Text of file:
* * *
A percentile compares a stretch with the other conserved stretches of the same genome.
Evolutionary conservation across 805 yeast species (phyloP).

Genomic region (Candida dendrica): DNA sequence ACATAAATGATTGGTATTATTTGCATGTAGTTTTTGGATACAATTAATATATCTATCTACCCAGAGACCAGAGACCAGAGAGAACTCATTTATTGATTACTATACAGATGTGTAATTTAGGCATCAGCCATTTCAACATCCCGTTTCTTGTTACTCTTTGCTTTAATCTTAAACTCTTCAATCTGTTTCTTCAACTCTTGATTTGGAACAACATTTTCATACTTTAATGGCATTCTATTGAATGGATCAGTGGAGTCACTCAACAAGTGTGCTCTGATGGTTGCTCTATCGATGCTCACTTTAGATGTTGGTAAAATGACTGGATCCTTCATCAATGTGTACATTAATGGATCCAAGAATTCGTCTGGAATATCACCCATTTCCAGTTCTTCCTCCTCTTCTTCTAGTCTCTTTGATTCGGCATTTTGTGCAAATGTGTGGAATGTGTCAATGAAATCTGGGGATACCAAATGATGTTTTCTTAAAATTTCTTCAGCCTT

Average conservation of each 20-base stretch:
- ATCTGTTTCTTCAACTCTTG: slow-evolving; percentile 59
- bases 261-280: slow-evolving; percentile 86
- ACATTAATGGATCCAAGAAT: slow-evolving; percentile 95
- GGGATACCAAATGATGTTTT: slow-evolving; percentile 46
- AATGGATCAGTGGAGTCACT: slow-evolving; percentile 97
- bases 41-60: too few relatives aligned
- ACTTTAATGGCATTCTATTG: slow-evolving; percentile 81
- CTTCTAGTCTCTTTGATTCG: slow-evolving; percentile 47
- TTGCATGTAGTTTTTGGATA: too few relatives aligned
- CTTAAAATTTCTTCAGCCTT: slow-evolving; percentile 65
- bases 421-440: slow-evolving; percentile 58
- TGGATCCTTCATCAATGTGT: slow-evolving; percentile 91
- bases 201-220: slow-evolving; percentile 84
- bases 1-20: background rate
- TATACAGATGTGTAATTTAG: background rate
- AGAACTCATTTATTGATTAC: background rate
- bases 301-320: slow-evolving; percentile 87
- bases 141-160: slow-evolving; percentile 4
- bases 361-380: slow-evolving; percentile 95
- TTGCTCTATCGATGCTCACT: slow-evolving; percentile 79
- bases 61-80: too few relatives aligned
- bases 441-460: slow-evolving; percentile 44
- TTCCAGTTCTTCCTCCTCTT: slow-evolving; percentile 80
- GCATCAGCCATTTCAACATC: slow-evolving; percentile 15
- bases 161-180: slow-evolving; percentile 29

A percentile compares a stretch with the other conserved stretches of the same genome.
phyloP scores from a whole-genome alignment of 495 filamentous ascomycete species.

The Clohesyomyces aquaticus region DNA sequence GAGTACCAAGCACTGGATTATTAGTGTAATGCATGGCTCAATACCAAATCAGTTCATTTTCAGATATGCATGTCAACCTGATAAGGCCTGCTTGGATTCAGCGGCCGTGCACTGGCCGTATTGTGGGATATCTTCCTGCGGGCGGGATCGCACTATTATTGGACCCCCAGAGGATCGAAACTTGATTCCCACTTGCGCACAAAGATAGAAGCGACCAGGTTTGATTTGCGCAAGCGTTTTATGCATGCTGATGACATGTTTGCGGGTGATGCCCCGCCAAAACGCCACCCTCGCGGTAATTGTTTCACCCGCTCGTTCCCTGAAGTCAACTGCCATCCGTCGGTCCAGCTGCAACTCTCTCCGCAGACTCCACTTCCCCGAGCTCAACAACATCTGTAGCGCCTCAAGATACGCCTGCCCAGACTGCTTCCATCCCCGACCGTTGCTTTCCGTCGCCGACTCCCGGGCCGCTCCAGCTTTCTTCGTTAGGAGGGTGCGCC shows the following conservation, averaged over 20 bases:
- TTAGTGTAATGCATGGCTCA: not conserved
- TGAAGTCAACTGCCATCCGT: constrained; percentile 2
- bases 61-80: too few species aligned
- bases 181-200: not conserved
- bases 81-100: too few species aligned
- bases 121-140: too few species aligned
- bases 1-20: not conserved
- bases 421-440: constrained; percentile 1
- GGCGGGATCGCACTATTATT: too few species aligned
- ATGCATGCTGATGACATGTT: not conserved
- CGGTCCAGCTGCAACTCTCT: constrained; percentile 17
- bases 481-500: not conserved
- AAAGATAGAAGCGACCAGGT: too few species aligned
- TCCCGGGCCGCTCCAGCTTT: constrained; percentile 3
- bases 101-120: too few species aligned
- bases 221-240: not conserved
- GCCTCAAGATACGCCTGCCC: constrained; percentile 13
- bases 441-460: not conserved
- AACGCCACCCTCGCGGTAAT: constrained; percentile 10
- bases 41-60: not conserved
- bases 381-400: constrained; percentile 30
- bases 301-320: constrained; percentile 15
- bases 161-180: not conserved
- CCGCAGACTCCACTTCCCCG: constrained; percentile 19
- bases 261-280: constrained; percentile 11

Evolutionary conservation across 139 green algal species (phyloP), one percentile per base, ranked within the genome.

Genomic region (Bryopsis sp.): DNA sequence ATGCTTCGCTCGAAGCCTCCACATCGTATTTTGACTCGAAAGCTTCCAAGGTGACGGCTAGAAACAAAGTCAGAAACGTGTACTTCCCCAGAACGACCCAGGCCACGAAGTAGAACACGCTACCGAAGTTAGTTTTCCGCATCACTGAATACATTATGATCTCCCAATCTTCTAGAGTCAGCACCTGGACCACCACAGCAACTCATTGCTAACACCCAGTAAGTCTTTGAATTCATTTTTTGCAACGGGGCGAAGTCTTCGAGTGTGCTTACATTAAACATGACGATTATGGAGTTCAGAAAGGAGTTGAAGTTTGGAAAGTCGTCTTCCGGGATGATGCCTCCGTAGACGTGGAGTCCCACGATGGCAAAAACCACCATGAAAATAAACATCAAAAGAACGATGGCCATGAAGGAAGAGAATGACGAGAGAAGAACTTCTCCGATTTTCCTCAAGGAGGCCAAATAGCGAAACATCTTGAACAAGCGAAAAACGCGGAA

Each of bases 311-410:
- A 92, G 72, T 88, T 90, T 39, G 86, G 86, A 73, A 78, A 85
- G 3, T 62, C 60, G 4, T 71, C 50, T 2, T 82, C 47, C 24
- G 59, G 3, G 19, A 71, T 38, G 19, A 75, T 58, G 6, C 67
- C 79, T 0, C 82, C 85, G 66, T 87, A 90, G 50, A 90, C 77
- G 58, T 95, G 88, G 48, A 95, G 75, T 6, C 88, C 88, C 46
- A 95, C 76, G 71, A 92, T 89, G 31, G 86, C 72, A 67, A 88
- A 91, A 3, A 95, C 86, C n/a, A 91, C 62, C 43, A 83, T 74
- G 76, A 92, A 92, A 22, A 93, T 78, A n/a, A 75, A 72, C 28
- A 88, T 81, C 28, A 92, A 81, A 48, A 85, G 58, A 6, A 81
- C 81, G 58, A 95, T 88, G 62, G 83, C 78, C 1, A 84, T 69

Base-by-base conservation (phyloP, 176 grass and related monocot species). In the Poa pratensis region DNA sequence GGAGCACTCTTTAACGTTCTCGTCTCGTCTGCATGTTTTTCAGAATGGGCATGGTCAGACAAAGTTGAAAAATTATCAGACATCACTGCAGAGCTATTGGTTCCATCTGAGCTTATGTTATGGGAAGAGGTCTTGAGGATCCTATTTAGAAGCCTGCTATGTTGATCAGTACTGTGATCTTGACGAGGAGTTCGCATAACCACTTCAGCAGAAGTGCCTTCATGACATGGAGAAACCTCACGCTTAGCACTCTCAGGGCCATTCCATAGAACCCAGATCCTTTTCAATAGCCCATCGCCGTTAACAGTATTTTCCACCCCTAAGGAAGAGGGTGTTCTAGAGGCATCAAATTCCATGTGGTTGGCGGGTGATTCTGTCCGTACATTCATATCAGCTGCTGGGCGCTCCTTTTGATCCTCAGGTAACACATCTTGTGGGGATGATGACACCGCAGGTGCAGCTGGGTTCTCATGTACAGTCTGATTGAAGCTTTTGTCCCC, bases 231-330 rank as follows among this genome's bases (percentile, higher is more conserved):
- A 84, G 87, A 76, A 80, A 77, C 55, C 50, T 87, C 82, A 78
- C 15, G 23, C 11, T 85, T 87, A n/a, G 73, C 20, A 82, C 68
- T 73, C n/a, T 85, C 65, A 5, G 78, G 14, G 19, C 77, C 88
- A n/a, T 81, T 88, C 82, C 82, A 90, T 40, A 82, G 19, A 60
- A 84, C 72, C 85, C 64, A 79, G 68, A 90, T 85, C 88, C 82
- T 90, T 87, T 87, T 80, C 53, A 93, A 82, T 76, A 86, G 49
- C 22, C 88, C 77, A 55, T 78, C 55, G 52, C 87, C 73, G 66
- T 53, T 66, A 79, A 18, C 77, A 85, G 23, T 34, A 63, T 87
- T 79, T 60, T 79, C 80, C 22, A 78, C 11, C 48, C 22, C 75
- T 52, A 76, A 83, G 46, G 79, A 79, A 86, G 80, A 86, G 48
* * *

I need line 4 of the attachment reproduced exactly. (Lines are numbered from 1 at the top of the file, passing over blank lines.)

Average conservation of each 20-base stretch: